The ODYSSEY exhibition considers The U Ray’s comic strip origin, as well as its genesis from the angle of the myth and the great stories of antiquity, especially Homer's Odyssey. The exhibition explores the affiliations between the Adventures of Blake and Mortimer and American comics, in particular Flash Gordon by Alex Raymond, while going beyond the model/copy pattern in order further to suggest relationships between the two stories, whose authors, Jacobs and Raymond, drank from the same literary and cinematographic sources. Jacobs' first story as an author appears as the missing link in a history of Franco-Belgian comics under American influence, of which the superhero became the titular figure, but was not when Jacobs began working.
The mythological angle therefore invites us to see Jacobs as a storyteller. It is a bridge between two generations and two cultural shores. There is a genius for storytelling in him, which cannot be reduced to the sum of the references or the tropes used. This means that despite all the analyses, even the most scholarly, there will always be something more to say about his work. Where Jacobs is at his strongest is in his ability to appropriate the narrative codes of the great tradition of storytelling and mythical narrative. We forget their influence - conscious or not - when one reads a Blake and Mortimer comic book. Jacobs is a true storyteller and that's why his stories are timeless.
I think of Jules Verne and his Voyage to the Moon, but also in particular Arthur Conan Doyle with his novel The Lost World. Behind this fantasy story, that has the trappings of a pseudo-scientific novel, hides a sociological study on the brutality of human relations in a civilized environment. I perceive in Jacobs this same universalism in the narratives with a reflexive background. In his stories, Jacobs reconnects with the primary vocation of storytelling, which was to give food for thought by striking the imagination with edifying tales, thereby creating images capable of inspiring or transmitting a certain morality.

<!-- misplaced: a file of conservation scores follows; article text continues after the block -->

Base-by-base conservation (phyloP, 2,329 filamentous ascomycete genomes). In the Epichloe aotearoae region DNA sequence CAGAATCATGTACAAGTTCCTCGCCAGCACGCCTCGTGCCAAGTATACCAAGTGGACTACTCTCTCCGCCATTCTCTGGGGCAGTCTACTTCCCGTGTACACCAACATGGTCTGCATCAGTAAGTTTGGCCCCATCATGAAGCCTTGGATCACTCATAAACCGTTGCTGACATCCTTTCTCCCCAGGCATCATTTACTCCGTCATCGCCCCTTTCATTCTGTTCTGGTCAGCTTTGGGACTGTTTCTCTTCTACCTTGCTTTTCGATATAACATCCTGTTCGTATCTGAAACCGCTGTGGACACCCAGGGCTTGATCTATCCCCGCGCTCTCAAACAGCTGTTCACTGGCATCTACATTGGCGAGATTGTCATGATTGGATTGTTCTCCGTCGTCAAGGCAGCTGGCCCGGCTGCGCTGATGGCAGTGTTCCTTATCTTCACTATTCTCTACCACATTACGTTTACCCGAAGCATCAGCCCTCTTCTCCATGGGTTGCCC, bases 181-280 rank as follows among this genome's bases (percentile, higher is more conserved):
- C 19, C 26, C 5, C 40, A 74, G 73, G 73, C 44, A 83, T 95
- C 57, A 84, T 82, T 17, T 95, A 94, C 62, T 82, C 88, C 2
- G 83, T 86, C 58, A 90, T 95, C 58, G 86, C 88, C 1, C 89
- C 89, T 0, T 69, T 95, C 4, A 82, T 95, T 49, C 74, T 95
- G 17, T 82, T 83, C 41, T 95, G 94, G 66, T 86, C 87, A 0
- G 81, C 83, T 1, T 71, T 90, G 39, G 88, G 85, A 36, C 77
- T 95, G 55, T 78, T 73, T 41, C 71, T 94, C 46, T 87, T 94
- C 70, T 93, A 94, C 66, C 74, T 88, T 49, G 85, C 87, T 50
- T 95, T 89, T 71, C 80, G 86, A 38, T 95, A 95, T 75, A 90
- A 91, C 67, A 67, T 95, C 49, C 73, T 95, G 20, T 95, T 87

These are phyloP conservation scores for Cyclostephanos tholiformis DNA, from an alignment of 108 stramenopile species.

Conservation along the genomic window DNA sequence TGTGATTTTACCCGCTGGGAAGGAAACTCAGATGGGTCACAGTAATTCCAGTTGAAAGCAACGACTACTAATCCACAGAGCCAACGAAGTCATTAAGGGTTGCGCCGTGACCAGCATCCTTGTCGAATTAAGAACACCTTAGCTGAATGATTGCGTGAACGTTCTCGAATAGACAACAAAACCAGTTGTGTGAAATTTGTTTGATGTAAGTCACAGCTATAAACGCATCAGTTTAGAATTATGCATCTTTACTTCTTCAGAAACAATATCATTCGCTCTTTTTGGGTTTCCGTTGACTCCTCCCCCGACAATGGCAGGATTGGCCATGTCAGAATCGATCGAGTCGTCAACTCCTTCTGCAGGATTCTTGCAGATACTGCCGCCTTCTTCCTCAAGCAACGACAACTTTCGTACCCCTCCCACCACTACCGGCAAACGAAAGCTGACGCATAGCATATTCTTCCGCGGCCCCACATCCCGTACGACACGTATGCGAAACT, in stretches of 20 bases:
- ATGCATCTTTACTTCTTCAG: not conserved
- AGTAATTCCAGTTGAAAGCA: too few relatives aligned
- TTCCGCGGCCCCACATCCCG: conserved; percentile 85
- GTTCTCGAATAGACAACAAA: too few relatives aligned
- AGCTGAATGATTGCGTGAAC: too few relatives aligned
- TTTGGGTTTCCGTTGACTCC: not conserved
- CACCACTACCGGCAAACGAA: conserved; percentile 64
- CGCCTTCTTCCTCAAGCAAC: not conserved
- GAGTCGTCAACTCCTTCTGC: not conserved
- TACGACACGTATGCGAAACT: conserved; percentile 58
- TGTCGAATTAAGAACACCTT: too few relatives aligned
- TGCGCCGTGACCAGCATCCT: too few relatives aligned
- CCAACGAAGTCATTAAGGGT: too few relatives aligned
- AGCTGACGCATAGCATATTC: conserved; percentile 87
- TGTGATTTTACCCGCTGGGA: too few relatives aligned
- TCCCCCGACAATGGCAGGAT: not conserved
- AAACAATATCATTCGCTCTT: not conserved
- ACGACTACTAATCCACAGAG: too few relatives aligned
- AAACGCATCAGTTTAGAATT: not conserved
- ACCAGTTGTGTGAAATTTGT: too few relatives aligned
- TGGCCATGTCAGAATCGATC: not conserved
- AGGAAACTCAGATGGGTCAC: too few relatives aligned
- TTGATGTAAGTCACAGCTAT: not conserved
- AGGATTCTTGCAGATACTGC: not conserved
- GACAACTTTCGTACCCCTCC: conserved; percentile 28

The exhibit layout plays a major role. How did you envision it?
My creative process played on radical changes: scale, light, and color, and is inspired by the spectacle side of amusement parks. The exhibition is initially fully lit before darkening and then returning to light, following a ritual symbolism of the return to the starting point. The design is based on large sets playing the role of thresholds. It was a question of giving the space an aura of grandeur, but also of punctuating the visit with twists -- such as acts in the theater. Right from the entrance with its giant octopus, the tone is set. These decorations evoke the fairground attractions of Coney Island in New York, the model of all modern magic and source of inspiration for Winsor McCay, the creator of Little Nemo.
Under the Auspices of the Gods is dedicated to Flash Gordon and the Journal Bravo!. It presents the tracings of the 2nd and 4th panels of Flash by Jacobs. Modern Homer concentrates on the characters. Attention is drawn to the "small note papers of Edgar P. Jacobs", which show to the method of reassembly for the album. The Theater of the World emphasizes spatio-temporal exoticism and the art of staging. Color is also evoked as an agent of the wonders of Jacobs’s world. The Death Ray is dedicated to the ultimate weapon which is the McGuffin of The U Ray. The Unknown Land is the famous Terra Incognita of old maps and terrestrial globes. In this part, it is about the ape-men and the perils that threaten the troop led by the Lord Calder character.
The final theme, The Eternal Return, is dedicated to the sequel to U and presents a series of original pages from The Fiery Arrow. This theme closes the time loop by highlighting the return to certain visual archetypes in this sequel, and the way in which, again in mythology, ritual (codified repetition) is the means for humanity to access the divine, and therefore immortality. From The U Ray onwards, Edgar P. Jacobs maintained a delightfully paradoxical relationship with time that was tempting to explore here, not to resolve or reduce it, but to settle in it and savor it.